Comparative Study

| Published: December 25, 2015

Psychosocial Perspective of People Living with HIV/AIDS in India

Devaraj Wodeyar Hosahally

Research Scholar, Center for Social Medicine and Community Health, School of Social Sciences, Jawaharlal Nehru University, New Delhi Google Scholar More about the auther

, Tejaswini Padikkal

Research Scholar, Department of Psychology, School of Social and Behavioural Sciences, Central University of Karnataka, Kalaburagi Google Scholar More about the auther

DIP: 18.01.153/20150301

DOI: 10.25215/0301.153


One of the most major challenges the healthcare system faces till date is the HIV or Human Immunodeficiency Virus and AIDS or the Acquired Immunodeficiency Syndrome. Being a burden on the population’s health, it causes social and economic problems for individuals and their families and communities in many countries (Trapero-Bertran & Oliva-Moreno, 2014). Many of the HIV patients also face social problems such as stigma, poverty, depression and substance abuse that can affect their quality of life (Basavaraj, Navya& Rashmi, 2010). Since the beginning of the HIV epidemic, almost 78 million people are infected with the virus and 39 million people have died because of the epidemic (Herrman, Shekhar & Rob, 2005). At the end of 2014, it is estimated that about 36.9 million people were living with HIV and 1.2 million people have died because of AIDS (Herrman et al., 2005). There is, however, a considerable difficulty in ascertaining the actual number of people who are affected with the virus as the high risk group people are either reluctant to undergo testing or reluctant to disclose their diagnosis. This is because of various factors like societal factors as well as the factors that do not allow for a person to undergo testing (Das & Leibowitz, 2010). The general challenges of the people living with HIV/AIDS are the steadily declining quality of life, fear of death, coping with uncertainty and the additional challenge of facing the stigma attached with the disease and specifically their mental health (Remien&Rabkin, 2001).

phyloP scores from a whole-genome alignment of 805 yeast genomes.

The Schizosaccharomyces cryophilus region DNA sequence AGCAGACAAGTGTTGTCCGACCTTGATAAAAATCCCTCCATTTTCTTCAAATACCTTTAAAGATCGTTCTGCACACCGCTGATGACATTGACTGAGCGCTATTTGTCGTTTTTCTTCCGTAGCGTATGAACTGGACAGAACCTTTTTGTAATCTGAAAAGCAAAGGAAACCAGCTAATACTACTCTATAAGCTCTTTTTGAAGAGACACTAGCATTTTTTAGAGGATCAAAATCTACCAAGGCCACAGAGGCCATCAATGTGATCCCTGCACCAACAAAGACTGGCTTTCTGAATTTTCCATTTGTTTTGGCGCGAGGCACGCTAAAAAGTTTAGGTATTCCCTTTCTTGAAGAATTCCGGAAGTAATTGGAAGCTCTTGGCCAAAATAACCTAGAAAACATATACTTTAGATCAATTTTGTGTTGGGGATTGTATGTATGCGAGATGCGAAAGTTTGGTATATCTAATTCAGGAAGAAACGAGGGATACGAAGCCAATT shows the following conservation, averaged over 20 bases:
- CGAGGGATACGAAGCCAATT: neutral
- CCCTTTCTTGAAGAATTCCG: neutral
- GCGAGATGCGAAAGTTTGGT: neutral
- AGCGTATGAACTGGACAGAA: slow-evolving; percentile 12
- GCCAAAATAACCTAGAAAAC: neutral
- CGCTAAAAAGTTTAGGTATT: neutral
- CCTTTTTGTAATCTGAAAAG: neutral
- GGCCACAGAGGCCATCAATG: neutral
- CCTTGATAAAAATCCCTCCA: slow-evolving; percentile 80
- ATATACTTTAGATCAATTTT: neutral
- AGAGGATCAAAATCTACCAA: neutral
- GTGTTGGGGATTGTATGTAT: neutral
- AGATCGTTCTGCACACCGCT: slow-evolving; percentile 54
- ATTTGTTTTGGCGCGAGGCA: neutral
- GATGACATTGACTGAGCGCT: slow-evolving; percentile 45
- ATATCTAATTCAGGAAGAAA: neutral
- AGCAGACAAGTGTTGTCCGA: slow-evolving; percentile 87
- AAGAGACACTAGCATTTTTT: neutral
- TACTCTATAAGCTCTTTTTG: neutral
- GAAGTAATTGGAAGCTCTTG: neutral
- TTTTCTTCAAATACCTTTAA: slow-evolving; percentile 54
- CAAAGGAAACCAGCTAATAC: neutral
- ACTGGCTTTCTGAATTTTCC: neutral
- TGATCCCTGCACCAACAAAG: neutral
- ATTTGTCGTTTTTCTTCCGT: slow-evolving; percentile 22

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ISSN 2348-5396

ISSN 2349-3429



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Published in   Volume 03, Issue 1, October-December, 2015